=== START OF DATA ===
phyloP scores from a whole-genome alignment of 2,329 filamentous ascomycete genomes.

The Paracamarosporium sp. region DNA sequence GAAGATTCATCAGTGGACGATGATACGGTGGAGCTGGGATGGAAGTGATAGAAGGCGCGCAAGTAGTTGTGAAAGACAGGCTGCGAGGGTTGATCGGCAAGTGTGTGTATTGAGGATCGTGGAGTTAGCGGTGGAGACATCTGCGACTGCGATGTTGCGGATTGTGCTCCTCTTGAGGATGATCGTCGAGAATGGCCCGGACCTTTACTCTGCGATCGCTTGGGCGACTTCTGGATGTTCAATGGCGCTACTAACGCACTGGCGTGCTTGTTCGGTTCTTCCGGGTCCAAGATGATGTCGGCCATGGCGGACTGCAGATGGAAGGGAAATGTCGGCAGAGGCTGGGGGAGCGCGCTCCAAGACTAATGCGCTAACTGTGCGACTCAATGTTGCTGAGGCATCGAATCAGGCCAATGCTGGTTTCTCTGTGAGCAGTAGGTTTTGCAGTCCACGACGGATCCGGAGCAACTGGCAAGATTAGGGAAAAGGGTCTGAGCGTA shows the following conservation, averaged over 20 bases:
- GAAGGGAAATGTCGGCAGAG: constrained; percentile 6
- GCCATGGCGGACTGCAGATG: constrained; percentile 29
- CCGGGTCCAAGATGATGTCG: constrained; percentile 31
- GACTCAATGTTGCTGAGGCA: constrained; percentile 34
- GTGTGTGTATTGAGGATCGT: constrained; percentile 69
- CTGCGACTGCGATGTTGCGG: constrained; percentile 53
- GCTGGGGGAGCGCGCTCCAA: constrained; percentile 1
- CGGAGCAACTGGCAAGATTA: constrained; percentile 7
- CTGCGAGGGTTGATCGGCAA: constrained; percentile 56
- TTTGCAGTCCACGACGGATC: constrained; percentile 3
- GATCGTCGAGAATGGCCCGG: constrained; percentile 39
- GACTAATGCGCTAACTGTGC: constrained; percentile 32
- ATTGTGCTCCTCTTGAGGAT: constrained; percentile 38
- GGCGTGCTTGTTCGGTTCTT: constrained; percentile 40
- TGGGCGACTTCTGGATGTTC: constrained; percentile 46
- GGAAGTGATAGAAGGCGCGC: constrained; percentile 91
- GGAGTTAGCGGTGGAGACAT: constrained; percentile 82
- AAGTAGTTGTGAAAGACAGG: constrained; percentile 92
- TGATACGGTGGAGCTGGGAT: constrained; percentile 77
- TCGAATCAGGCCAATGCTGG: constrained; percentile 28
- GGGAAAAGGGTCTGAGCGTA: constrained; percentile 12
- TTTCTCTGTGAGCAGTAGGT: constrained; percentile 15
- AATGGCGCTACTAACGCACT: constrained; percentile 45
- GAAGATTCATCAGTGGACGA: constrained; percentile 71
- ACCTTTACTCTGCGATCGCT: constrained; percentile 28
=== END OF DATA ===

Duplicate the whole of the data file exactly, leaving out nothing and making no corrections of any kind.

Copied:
phyloP scores from a whole-genome alignment of 2,329 filamentous ascomycete genomes.

The Paracamarosporium sp. region DNA sequence GAAGATTCATCAGTGGACGATGATACGGTGGAGCTGGGATGGAAGTGATAGAAGGCGCGCAAGTAGTTGTGAAAGACAGGCTGCGAGGGTTGATCGGCAAGTGTGTGTATTGAGGATCGTGGAGTTAGCGGTGGAGACATCTGCGACTGCGATGTTGCGGATTGTGCTCCTCTTGAGGATGATCGTCGAGAATGGCCCGGACCTTTACTCTGCGATCGCTTGGGCGACTTCTGGATGTTCAATGGCGCTACTAACGCACTGGCGTGCTTGTTCGGTTCTTCCGGGTCCAAGATGATGTCGGCCATGGCGGACTGCAGATGGAAGGGAAATGTCGGCAGAGGCTGGGGGAGCGCGCTCCAAGACTAATGCGCTAACTGTGCGACTCAATGTTGCTGAGGCATCGAATCAGGCCAATGCTGGTTTCTCTGTGAGCAGTAGGTTTTGCAGTCCACGACGGATCCGGAGCAACTGGCAAGATTAGGGAAAAGGGTCTGAGCGTA shows the following conservation, averaged over 20 bases:
- GAAGGGAAATGTCGGCAGAG: constrained; percentile 6
- GCCATGGCGGACTGCAGATG: constrained; percentile 29
- CCGGGTCCAAGATGATGTCG: constrained; percentile 31
- GACTCAATGTTGCTGAGGCA: constrained; percentile 34
- GTGTGTGTATTGAGGATCGT: constrained; percentile 69
- CTGCGACTGCGATGTTGCGG: constrained; percentile 53
- GCTGGGGGAGCGCGCTCCAA: constrained; percentile 1
- CGGAGCAACTGGCAAGATTA: constrained; percentile 7
- CTGCGAGGGTTGATCGGCAA: constrained; percentile 56
- TTTGCAGTCCACGACGGATC: constrained; percentile 3
- GATCGTCGAGAATGGCCCGG: constrained; percentile 39
- GACTAATGCGCTAACTGTGC: constrained; percentile 32
- ATTGTGCTCCTCTTGAGGAT: constrained; percentile 38
- GGCGTGCTTGTTCGGTTCTT: constrained; percentile 40
- TGGGCGACTTCTGGATGTTC: constrained; percentile 46
- GGAAGTGATAGAAGGCGCGC: constrained; percentile 91
- GGAGTTAGCGGTGGAGACAT: constrained; percentile 82
- AAGTAGTTGTGAAAGACAGG: constrained; percentile 92
- TGATACGGTGGAGCTGGGAT: constrained; percentile 77
- TCGAATCAGGCCAATGCTGG: constrained; percentile 28
- GGGAAAAGGGTCTGAGCGTA: constrained; percentile 12
- TTTCTCTGTGAGCAGTAGGT: constrained; percentile 15
- AATGGCGCTACTAACGCACT: constrained; percentile 45
- GAAGATTCATCAGTGGACGA: constrained; percentile 71
- ACCTTTACTCTGCGATCGCT: constrained; percentile 28